Sony Ericsson used to be one of my favorite mobile phone manufacturers. They used to be unique and fresh and had killer cameras on their devices. Then the iPhone came out, and shortly after a barrage of sexy Android devices were released, too. Suddenly, Sony Ericsson didn’t seem so hot and the direction the company was taking became unclear.
In November 2009, Sony Ericsson announced the Xperia X10. It would feature Android, a 1GHz processor, 8-megapixel camera and its new UX interface and a large capacitive touchscreen. Suddenly it seemed like SE was onto something, but then the Droid invasion hit. The Xperia X10 wasn’t released until the following summer in the U.S., and by then no one really cared. The hot devices were the HTC EVO 4G, iPhone 4 and Droid Incredible.
“It’s important to remember that 2010 was the first year for mass market Android handsets. Yes there had been one or two things out from HTC previously, but when we started to design our 2010 handsets in 2008, nobody really knew the dynamics of the Android smartphone market or even what the smartphone market was going to be”, explains [Acting Global SE head Steve] Walker in respect of a range that hasn’t been too well received over the last 12 months.
“None of us could predict 2 years previously, to what extent users would switch into smartphones. None of us could really predict what would be more important and less important for consumers”.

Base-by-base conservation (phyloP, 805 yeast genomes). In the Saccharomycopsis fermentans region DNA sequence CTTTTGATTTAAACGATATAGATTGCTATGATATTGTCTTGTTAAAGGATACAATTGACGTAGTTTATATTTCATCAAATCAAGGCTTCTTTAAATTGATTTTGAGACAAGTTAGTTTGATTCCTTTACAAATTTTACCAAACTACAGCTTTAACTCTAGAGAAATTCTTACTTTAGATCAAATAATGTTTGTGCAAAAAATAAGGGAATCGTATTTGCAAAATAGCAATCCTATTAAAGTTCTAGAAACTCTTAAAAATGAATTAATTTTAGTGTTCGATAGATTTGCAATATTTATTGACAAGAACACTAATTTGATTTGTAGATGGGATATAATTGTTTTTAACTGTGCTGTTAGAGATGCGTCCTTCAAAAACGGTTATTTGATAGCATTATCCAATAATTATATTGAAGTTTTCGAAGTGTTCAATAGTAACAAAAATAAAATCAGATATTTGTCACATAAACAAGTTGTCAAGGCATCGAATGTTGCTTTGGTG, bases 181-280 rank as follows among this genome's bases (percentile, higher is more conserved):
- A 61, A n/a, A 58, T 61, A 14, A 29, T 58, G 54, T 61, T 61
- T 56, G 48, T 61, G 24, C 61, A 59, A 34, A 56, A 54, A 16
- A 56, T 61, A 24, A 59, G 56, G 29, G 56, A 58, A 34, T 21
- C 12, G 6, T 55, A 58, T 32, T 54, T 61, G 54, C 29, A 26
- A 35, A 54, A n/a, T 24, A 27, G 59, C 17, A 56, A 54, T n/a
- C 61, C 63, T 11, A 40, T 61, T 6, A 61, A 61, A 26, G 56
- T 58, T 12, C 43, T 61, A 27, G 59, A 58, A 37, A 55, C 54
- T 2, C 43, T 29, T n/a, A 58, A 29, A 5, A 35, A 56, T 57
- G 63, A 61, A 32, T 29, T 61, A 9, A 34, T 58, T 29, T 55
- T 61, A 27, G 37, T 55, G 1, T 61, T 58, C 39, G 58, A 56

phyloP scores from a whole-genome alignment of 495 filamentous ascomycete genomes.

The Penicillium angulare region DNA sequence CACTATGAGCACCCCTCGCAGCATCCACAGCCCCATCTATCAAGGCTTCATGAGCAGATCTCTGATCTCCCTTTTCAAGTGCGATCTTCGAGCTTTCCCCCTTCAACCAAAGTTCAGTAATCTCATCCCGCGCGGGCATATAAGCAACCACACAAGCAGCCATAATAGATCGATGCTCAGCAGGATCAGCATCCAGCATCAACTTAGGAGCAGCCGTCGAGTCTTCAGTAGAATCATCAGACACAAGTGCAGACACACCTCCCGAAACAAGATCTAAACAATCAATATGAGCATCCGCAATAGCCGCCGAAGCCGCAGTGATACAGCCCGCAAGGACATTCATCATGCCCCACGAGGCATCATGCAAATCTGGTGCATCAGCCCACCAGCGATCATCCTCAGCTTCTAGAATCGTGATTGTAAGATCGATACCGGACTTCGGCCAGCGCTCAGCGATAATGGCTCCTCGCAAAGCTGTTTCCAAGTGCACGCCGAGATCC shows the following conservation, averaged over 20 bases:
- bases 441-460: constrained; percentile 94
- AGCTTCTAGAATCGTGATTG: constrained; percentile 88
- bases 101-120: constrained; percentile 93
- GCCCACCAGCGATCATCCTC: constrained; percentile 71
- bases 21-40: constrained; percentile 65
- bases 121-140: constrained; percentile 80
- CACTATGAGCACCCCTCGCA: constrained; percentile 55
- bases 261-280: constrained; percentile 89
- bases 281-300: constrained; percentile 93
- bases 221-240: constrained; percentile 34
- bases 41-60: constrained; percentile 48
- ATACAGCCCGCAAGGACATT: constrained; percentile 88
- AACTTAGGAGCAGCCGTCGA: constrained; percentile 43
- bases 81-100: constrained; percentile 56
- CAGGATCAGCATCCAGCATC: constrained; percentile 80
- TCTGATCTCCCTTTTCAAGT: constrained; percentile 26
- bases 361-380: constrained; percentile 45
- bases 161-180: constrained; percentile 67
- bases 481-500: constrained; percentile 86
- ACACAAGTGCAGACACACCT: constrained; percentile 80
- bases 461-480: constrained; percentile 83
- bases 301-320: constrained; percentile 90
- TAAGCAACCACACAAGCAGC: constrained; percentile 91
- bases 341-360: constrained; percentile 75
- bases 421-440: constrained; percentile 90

Therein lies the problem. SE was incapable of predicting what other manufacturers seem to have nailed. Motorola and HTC had tremendous success in late 2009 and early 2010. Samsung had a great latter half of 2010 with its Galaxy S smarpthone series. Android really helped these companies’ global expansion–so what happened to SE?
While 2010 was a lackluster year for Sony Ericsson, it promises that 2011 will be even better. Indeed, we caught a brief glimpse of what was to come at CES and came away relatively impressed. The company was one of the few that featured Android 2.3 Gingerbread on a new device, the Xperia arc, and it will be released during Q1 this year. No more long hold times for hardware.
For more on the interview with Walker, see the link below.